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Re: Secion 6 Normalization and Comparison

From: Martin Duerst <duerst@w3.org>
Date: Wed, 16 Apr 2003 13:19:31 -0400
Message-Id: <>
To: "Williams, Stuart" <skw@hplb.hpl.hp.com>, "Tim Bray (E-mail)" <tbray@textuality.com>
Cc: "'uri@w3.org'" <uri@w3.org>

Just some very small comments:

At 16:14 03/04/14 +0100, Williams, Stuart wrote:

>I said earlier [1] that I had a couple more comments to make on the URI
>comparison section of RFC2396bis [2]. It turns out that I really only have
>two substantive comments, both on section below.
>Best regards
>6.2.2 Syntax-based normalisation and
> Path Segment Normalisation
>[already noted in [1]]
>These sections and section 4 "URI References" differ with respect to the
>interpretation of "." and ".." in absolute forms of URI.
> Escape Normalisation
>States: "One cause is the choice of upper-case or lower-case letters for the
>hexadecimal digits within the escape sequence (e.g., "%3a" versus "%3A").
>Such sequences are always equivalent; for the sake of uniformity, URI
>generators and normalizers are strongly encouraged to use upper-case letters
>for the hex digits A-F."
>"... Such sequences are always equivalent;..." this seems to ignore the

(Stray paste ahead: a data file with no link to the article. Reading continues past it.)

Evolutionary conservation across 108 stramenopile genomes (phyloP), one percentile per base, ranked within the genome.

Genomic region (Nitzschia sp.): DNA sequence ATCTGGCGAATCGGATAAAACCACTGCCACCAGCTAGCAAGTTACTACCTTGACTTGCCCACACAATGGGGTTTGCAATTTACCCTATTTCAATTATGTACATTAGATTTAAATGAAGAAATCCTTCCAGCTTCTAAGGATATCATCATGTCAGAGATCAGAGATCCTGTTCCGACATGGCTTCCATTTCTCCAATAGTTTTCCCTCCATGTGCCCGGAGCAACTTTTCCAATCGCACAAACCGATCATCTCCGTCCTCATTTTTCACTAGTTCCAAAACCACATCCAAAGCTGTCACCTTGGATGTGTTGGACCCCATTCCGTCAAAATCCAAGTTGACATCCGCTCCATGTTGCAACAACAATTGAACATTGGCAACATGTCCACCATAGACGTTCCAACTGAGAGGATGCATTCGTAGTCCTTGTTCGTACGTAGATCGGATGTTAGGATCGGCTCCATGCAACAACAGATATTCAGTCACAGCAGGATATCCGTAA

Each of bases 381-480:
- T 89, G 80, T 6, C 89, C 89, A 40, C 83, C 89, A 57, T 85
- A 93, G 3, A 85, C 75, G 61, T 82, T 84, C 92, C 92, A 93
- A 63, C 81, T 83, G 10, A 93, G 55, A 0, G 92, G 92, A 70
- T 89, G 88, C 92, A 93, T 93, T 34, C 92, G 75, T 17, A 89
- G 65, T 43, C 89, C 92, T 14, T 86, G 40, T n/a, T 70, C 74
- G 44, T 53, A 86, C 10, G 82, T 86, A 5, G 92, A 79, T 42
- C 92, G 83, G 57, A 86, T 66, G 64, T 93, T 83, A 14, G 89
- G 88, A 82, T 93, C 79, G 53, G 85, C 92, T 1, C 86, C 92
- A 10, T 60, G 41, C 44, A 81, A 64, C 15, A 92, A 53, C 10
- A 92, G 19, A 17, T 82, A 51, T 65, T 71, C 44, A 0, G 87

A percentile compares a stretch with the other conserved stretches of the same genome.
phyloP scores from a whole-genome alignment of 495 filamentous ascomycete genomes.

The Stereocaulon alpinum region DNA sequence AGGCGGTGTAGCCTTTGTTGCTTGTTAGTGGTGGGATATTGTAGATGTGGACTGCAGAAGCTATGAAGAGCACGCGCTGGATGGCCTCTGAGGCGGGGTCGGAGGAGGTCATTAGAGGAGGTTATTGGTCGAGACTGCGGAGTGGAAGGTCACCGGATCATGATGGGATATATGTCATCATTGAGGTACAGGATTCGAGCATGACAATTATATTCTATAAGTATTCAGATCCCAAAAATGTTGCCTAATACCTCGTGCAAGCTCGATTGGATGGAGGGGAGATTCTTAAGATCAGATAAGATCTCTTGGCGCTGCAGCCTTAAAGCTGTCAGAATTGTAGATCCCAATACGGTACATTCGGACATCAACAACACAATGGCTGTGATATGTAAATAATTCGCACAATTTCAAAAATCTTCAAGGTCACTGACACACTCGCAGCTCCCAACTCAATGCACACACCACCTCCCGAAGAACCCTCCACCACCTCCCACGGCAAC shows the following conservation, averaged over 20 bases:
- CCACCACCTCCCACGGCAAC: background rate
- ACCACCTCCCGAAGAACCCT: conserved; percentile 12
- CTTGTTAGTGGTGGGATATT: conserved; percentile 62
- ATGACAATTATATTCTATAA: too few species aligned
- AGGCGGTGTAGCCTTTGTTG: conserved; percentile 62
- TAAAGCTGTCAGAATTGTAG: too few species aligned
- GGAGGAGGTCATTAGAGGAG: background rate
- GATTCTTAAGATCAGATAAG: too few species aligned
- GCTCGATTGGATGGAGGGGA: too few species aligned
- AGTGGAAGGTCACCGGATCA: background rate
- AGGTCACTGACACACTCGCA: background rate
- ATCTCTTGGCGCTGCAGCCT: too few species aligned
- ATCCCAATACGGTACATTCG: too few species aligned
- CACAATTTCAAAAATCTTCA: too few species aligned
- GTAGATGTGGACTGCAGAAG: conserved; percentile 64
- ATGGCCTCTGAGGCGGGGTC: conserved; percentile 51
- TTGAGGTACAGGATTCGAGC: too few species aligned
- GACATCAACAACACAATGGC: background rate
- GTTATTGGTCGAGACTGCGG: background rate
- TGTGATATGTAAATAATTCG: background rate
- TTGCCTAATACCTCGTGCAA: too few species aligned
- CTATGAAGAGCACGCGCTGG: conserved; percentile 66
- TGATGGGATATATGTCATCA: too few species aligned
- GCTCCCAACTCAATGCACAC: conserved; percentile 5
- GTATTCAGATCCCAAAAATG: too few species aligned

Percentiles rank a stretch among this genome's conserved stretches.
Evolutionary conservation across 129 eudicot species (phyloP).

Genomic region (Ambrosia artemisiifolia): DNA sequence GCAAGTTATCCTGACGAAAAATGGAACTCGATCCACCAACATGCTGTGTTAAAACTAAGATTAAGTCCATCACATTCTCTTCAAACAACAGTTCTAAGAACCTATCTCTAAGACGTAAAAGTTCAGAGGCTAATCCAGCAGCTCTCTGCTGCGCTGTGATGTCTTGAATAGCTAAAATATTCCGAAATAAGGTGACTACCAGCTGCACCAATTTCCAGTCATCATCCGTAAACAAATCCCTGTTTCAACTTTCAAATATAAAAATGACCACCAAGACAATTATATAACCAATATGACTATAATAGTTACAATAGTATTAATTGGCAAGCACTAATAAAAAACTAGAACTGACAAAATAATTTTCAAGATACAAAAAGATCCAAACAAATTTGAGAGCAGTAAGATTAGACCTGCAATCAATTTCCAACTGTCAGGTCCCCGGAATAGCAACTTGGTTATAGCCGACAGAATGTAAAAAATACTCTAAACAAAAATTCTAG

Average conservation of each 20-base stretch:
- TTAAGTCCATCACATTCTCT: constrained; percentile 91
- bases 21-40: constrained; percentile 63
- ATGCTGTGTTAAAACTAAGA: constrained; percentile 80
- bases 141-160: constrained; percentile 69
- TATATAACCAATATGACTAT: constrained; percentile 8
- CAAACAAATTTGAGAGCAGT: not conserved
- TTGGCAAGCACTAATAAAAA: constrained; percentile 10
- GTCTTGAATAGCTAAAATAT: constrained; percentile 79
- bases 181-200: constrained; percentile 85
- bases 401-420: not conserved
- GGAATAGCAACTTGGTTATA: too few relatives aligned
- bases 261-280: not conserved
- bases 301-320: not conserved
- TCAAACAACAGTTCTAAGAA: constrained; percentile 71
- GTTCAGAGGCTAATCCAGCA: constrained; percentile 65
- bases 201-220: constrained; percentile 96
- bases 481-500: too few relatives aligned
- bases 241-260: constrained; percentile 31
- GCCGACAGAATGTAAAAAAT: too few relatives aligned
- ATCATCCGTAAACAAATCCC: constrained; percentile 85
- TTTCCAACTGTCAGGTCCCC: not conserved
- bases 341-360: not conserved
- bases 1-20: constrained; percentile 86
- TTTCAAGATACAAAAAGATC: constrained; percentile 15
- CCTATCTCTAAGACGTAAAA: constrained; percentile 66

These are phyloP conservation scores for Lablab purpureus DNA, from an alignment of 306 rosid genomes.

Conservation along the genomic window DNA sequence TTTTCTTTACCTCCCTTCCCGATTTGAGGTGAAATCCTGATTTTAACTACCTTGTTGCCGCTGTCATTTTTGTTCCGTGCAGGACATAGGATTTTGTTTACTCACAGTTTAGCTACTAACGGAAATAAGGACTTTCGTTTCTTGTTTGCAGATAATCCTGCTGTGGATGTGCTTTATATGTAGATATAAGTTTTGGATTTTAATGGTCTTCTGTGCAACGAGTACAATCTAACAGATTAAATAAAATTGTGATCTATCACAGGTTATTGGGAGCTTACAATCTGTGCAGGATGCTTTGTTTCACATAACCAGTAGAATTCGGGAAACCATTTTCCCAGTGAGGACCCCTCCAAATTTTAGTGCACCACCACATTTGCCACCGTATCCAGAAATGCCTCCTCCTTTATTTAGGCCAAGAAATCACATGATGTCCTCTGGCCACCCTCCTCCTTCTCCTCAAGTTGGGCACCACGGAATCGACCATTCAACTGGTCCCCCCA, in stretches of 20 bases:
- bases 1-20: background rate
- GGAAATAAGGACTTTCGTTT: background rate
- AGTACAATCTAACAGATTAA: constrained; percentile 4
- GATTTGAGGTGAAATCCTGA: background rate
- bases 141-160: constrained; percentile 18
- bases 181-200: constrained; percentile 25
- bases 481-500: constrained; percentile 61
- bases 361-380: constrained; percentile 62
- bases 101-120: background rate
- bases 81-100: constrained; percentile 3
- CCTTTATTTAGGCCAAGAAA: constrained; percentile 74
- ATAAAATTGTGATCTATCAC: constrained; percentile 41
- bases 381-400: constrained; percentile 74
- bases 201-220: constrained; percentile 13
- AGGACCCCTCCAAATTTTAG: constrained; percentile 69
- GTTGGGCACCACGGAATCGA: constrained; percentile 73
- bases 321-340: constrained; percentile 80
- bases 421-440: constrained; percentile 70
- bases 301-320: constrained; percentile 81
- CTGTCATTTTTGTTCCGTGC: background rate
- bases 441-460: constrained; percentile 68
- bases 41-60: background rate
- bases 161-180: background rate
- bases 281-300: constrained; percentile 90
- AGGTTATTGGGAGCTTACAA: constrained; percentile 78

>aspect of the purpose of the comparison - eg. are such sequences equivalent
>for the purpose of naming a namespace?

Good point.

>Also states: "Only characters that are excluded from or reserved within the
>URI syntax must be escaped when used as data. However, some URI generators
>go beyond that and escape characters that do not require escaping, resulting
>in URIs that are equivalent to their unescaped counterparts. Such URIs can
>be normalized by unescaping sequences that represent the unreserved
>characters, as described in Section 2.3."
>I think that the reserved use of some characters is scoped by scheme and URI
>syntax component (scheme, authority, path, query, fragment)ie. their
>reserved purpose is only applicable in certain fields and so escaping should
>only be applied to a reserved character when it's reserved purpose is in

Yes, indeed. This is relatively easy to do when an URI is generated,
but difficult to do in general, because it would require scheme,...-
specific knowledge.

>Also, in general it is not clear to me that it is legitimate to unescape the
>escape sequence, because in general one doesn't know the character set of
>the escaped character - only authority that minted the URI knows that -
>looking at a URI you only get to know what octet was escaped. [I think].

It is true that you don't know the original character.
But it's also true that 'A' and '%41' represent the same octet, and
so changing from one to the other, in contexts where these are
equivalent, can be done without knowledge of the original character.

Regards,    Martin.

>[1] http://lists.w3.org/Archives/Public/www-tag/2003Mar/0070.html
>[2] http://www.apache.org/~fielding/uri/rev-2002/rfc2396bis.html
Received on Wednesday, 16 April 2003 13:23:40 UTC

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